The Project Couverture repository is accessible from the Open-DO Forge.


For an introductory explanation on code coverage have a look at: Coverage_and_Free_Software.

For slides on Project Couverture have a look at: Project_Couverture.pdf.

What is Code Coverage and Why Is It Useful?

You are developing or updating an embedded application based on a set of requirements. You plan to create or upgrade your collection of tests and ensure that what you develop adheres to the requirements. Whether your testing campaign relies on unit/functional/robustness/… tests or a mixture of these you will probably wonder about the quality of your test suite and more specifically how to ascertain that the test suite is reasonably complete.

Code coverage allows you to answer this question. As you run the test suite on your application, a code coverage tool tells you which portions of the application are really being exerted by the testing campaign. Let’s work trough an example.

Assume that we have been asked to sort an array of floats (our requirement). To meet this requirement we implement the insertion sort routine given below.

If we test our insertion sort routine using Test_1 = (1.0, 2.5, 3.141) code coverage shows that lines 11, 12, and 15 are not executed since the condition “A (I – 1) > Value” on line 10 and condition “I < W” on line 14 will always be false.

If Test_1 is our only test vector, code coverage shows that we have tested our insertion sort algorithm only roughly. If we also use test vector Test_2 = (7.5, 2.3, 1.0, 0.5) then all source code lines in Figure 1 will be executed.

What Should Be Covered?

With test vectors Test_1 and Test_2, code coverage shows that we have exerted all lines in our implementation of the insertion sort algorithm. Is this good enough? This depends on how critical is our application.

In the context of safety-critical embedded avionics applications, for instance, the DO-178B [1] “standard” focuses on requirements-based testing and distinguishes 5 levels of software criticality (from Level E – not critical at all to Level A – very safety-critical). Levels C, B, and A, are those where the DO-178B expects a certain degree of code coverage to ascertain that we have a reasonably complete test suite with respect to the requirements.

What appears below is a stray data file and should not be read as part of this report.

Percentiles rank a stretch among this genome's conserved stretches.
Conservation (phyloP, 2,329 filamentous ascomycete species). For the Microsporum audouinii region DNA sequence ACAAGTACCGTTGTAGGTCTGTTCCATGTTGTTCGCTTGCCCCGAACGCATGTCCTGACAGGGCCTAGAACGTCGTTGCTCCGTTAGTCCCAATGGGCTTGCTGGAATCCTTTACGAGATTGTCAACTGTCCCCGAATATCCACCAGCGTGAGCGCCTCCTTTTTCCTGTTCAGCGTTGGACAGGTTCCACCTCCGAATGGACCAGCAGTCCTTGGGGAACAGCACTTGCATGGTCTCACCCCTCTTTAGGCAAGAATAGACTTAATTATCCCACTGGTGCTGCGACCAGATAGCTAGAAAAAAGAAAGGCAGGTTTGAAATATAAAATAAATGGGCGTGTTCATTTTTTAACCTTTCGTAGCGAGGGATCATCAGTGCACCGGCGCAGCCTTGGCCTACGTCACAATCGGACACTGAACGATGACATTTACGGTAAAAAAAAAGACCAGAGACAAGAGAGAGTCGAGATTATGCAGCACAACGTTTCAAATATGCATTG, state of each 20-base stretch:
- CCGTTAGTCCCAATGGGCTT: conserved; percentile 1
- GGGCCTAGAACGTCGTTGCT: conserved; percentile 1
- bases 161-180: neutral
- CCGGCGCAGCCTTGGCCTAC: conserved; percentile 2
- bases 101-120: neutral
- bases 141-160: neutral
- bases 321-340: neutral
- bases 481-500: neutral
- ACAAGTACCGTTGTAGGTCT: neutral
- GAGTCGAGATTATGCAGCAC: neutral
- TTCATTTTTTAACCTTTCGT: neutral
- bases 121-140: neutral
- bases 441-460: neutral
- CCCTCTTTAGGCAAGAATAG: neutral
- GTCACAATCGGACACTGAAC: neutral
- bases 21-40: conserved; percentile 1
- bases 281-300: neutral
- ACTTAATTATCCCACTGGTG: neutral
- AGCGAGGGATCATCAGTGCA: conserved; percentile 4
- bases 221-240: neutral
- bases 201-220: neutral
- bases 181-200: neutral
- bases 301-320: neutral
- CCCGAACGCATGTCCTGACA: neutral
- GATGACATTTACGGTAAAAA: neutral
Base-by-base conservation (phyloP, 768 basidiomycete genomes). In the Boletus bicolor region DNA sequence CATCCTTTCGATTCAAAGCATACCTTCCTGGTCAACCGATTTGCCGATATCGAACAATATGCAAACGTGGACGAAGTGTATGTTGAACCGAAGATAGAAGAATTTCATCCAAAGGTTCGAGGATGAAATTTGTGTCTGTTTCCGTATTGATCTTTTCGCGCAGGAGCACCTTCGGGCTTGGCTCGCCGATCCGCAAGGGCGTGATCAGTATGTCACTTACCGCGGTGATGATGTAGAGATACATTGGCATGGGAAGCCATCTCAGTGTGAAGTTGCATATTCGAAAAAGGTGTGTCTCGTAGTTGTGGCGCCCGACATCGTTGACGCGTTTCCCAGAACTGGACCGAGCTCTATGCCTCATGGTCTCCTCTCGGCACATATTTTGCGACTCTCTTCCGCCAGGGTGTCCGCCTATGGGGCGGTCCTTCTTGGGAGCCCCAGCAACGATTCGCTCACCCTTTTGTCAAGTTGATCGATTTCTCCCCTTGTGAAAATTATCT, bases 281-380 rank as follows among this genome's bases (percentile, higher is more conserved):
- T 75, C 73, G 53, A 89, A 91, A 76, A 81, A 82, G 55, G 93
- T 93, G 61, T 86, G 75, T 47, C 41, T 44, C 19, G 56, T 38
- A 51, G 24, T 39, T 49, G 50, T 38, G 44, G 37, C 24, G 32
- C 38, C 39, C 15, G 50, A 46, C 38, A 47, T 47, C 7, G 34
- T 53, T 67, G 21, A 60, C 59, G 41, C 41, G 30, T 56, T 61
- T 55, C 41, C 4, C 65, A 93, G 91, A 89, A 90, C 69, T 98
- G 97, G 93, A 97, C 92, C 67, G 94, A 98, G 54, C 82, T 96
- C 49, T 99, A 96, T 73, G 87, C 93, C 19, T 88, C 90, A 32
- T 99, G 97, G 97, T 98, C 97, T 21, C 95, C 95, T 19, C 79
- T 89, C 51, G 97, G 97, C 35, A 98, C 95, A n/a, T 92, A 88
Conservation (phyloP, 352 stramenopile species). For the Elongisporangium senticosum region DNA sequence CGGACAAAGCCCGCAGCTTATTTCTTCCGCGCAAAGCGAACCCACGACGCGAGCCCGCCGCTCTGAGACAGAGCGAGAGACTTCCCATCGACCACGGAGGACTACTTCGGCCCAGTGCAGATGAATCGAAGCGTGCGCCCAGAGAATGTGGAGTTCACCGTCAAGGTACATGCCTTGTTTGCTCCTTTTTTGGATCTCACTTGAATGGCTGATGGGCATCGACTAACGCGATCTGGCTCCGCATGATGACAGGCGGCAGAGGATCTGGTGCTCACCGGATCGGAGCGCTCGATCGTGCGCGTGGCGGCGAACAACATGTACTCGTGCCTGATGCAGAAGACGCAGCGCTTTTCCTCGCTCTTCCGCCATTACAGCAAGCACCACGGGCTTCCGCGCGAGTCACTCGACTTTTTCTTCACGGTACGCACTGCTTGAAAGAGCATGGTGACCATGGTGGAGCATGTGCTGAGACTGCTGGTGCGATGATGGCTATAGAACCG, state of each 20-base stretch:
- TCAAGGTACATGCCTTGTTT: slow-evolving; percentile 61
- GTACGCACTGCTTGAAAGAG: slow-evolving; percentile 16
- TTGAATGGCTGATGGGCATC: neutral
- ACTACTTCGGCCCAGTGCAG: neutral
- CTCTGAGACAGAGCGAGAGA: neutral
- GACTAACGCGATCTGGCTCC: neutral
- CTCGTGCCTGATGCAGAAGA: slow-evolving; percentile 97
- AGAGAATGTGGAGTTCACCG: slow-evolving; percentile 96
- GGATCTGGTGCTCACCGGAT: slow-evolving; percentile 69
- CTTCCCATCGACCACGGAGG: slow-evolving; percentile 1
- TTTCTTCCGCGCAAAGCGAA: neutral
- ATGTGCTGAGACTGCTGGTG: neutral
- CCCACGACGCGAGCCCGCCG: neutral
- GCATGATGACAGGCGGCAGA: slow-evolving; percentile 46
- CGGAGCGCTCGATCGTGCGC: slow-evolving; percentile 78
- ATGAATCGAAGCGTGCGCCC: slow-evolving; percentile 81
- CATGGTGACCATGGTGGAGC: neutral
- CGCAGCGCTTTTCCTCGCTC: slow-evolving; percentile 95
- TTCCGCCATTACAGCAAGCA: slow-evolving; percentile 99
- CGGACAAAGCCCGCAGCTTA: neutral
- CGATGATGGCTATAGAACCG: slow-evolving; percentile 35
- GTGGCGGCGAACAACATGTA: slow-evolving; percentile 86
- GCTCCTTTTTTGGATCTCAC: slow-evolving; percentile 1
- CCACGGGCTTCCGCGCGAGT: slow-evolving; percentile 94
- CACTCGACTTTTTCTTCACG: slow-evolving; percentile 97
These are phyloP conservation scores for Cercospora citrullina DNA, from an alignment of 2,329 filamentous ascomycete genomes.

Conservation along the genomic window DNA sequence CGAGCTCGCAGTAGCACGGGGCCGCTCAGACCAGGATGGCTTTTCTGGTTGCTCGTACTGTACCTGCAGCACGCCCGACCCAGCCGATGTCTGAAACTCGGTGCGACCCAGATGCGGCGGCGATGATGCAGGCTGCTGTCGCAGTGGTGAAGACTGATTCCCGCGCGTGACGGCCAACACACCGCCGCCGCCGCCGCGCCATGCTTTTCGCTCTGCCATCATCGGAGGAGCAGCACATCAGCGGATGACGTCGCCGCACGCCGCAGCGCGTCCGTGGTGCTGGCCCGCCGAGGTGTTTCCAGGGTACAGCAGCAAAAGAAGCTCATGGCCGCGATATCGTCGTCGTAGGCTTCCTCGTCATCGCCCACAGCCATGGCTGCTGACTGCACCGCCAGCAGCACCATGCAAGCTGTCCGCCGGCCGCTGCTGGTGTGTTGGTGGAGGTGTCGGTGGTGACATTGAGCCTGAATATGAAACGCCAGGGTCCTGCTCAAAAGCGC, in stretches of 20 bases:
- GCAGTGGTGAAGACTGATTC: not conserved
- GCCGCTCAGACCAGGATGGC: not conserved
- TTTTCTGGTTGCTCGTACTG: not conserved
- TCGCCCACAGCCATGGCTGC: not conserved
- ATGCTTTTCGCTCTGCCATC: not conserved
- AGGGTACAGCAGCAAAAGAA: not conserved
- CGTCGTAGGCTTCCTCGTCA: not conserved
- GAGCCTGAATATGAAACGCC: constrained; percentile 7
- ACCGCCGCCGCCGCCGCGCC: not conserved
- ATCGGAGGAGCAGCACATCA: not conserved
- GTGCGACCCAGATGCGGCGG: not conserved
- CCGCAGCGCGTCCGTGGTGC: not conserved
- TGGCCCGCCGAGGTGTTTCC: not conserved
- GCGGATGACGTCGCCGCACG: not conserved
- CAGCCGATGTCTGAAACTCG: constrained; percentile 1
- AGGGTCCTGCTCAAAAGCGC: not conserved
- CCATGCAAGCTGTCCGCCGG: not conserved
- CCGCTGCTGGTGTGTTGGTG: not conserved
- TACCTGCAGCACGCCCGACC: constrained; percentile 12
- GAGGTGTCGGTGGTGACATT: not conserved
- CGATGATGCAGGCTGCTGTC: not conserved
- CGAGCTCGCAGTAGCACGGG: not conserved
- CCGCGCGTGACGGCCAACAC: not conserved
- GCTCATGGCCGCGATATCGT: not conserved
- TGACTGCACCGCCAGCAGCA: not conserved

If our insertion sort algorithm is used in a level of criticality C application then test vectors Test_1 and Test_2 are good enough. As we go up to Level B and Level A criticality and as the likelihood of injuries and loss of lives increases should the embedded software malfunction, more stringent coverage requirements apply.

In Level B, for instance, covering each line of source code must be complemented with decision coverage, i.e. covering each decision branch. In our insertion sort example we must provide a test vector to try things out when the for-loop at line 7 is never executed. If our insertion sort algorithm is to fly as part of a Level B application we must add an empty array as test vector to our test suite.

For the highest level of software criticality, Level A, instruction and decision coverage have to be complemented with modified condition/decision coverage (MC/DC). In MC/DC we have to test that each condition in a decision independently affects the decision’s outcome. In our insertion sort example the only decision with more than one condition is in line 10 where there are two conditions:

  • Condition 1: I > A’First
  • Condition 2: A (I – 1) > Value

Test vectors 1 and 2 have tested two of the three combinations of interest, namely:

  • Condition 1 = True and Condition 2 = False (test vector 1);
  • Condition 1 = True and Condition 2 = True (test vector 2).

We are missing a test for Condition 1 = False. This is easily addressed by providing an additional test with a single element array.